“Continental Divide”

John Belushi?  Romantic comedy?  That name and that phrase don’t go together.  Unless you take the trouble to watch Continental Divide.

In 1981 Belushi was enjoying his first successes as a movie headliner.  He’d been playing over-the-top, gonzo roles.  Now he was trying something different.  Continental Divide is a film in the Spencer Tracy-Katharine Hepburn Opposites Attract style.

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We open with an establishing shot of the lakefront.  Move into downtown, then to the old Sun-Times Building on the river off Wabash.  Now into the newsroom, where we meet columnist Ernie Souchak (Belushi).

Souchak is patterned after Chicago icon Mike Royko, then writing for the Sun-Times.  Royko had been a close friend of the Belushi family for years.  The actor called him “Uncle Mike.”

Everybody in town knows Souchak–even a couple of muggers, who apologize for robbing him.  And this being Chicago, there’s a crooked alderman named Yablonowitz (Val Avery).  Souchak is out to nail Yablonowitz.

Souchak at work

Souchak at work

A beating from the alderman’s thugs puts Souchak in the hospital.  The editor (Allen Goorwitz, aka Garfield) decides to get his star columnist out of harm’s way for awhile.  He sends Souchak to the Rocky Mountains to track down reclusive ornithologist Nell Porter (Blair Brown).

All this action has taken up 15 minutes.  The great middle of the film is about Souchak’s adventures as a fish-out-of-water in the Rockies.  (Okay, it’s a mixed metaphor, but you get the idea.)

At first, Ernie and Nell can’t stand each other–“I’d like to get this chick in a bowling alley,” he mutters at one point.  But we all know what’s going to happen to their relationship.  And the way it’s handled is funny and gentle and believable.

Souchak eventually goes back to Chicago.  He has his showdown with the alderman.  His romance with Nell is also resolved, in a way that looks forward to a possible sequel.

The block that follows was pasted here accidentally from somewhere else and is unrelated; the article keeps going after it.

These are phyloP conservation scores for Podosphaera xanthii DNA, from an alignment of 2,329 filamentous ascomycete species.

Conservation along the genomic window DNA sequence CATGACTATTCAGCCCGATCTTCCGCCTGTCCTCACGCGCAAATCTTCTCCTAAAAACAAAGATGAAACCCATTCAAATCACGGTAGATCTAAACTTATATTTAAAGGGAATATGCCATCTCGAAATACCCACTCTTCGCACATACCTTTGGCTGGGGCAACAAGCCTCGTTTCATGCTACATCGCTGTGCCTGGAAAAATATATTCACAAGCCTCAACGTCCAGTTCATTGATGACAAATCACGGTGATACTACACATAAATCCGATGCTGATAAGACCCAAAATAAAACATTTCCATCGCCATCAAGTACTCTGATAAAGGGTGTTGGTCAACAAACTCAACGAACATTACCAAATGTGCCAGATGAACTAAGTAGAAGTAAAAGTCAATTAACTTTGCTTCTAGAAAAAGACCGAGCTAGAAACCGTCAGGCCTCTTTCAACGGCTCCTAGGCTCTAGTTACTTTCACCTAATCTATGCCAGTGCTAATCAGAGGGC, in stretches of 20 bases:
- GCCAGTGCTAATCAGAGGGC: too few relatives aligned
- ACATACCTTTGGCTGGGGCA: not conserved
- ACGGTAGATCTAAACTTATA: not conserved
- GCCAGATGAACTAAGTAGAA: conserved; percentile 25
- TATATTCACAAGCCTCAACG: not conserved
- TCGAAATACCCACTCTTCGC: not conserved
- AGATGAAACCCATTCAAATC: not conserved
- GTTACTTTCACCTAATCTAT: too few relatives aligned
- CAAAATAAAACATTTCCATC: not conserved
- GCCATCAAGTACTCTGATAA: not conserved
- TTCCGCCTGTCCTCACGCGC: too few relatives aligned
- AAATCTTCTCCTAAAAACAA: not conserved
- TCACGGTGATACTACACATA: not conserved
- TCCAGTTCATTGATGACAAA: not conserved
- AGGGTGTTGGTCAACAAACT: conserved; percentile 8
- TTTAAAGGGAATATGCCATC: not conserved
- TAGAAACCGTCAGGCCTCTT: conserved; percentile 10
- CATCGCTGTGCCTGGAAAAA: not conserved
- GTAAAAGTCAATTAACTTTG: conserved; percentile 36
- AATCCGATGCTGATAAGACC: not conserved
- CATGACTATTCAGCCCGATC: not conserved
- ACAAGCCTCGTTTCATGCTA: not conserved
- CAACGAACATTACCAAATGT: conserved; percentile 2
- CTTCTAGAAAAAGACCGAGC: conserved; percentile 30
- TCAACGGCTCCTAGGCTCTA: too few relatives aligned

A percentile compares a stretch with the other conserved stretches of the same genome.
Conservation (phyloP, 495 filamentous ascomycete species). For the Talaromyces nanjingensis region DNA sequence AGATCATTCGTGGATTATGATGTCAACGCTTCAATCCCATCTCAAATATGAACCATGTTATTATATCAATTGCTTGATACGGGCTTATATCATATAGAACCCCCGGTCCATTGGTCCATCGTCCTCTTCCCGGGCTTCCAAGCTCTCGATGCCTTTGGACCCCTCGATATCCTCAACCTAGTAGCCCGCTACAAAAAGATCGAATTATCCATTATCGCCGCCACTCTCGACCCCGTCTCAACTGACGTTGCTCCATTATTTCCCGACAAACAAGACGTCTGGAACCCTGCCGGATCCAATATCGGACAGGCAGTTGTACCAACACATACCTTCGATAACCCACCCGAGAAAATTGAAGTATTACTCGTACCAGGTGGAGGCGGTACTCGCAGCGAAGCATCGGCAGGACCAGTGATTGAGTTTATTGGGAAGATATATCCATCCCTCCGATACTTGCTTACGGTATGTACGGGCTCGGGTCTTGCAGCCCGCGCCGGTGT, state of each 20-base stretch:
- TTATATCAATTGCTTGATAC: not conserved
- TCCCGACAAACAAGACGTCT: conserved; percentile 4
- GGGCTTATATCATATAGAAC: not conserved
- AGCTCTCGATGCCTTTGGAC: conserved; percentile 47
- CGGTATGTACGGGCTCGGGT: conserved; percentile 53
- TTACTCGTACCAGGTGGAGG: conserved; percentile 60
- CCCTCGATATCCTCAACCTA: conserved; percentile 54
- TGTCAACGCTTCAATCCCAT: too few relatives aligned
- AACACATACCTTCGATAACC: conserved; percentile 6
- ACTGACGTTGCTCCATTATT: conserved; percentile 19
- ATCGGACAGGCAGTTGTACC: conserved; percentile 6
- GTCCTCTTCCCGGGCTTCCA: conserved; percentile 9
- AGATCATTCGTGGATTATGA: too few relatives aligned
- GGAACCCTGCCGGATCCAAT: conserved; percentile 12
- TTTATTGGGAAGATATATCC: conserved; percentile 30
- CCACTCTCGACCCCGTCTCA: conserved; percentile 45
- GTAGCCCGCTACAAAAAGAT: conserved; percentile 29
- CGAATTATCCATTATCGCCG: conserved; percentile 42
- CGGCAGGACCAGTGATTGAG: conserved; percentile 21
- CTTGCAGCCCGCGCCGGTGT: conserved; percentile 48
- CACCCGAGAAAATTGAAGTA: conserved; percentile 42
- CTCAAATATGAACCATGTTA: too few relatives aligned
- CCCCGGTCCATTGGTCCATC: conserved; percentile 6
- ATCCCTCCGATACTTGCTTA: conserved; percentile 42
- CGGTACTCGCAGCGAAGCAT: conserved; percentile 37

Definitely better than a bowling alley!

Definitely better than a bowling alley!

Continental Divide opened to mixed reviews.  The box office was reasonably strong, and that sequel became a possibility.  But six months after the premiere, Belushi was dead from a drug overdose.

As an actor, Belushi is no Spencer Tracy.  Yet he’s surprisingly good.  Problem is, he’s up against his own persona–he’s not delivering what we expect from Belushi.  If Richard Dreyfus had been cast as Souchak and had given the same caliber performance, the film would have been better received, and more fondly remembered.

The Chicago location filming is limited to downtown.  As always, it’s interesting to see what the city looked like at a particular moment in the past, and to think about how much it has changed.  I do suspect that most of the Rocky Mountain scenery still looks the same.

Watching Continental Divide years after its release, one critic said the movie gave him one more reason to wish John Belushi had taken better care of himself.  I feel the same way.

–30–

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2 Responses to ““Continental Divide””


  1. 1 D October 24, 2014 at 11:10 am

    Why no sequel , cliff hangers are the worst movies cause you want more and never get it. Leaving you with the obvious they don’t live together. Love waits but not forever. It surely wains .. either one gives in or the other stays selfish. Would be nice to know if the relationship between Portor & Souchak becomes a functional and real relationship where 2 people live together becoming selfless which is what marriage is all about,


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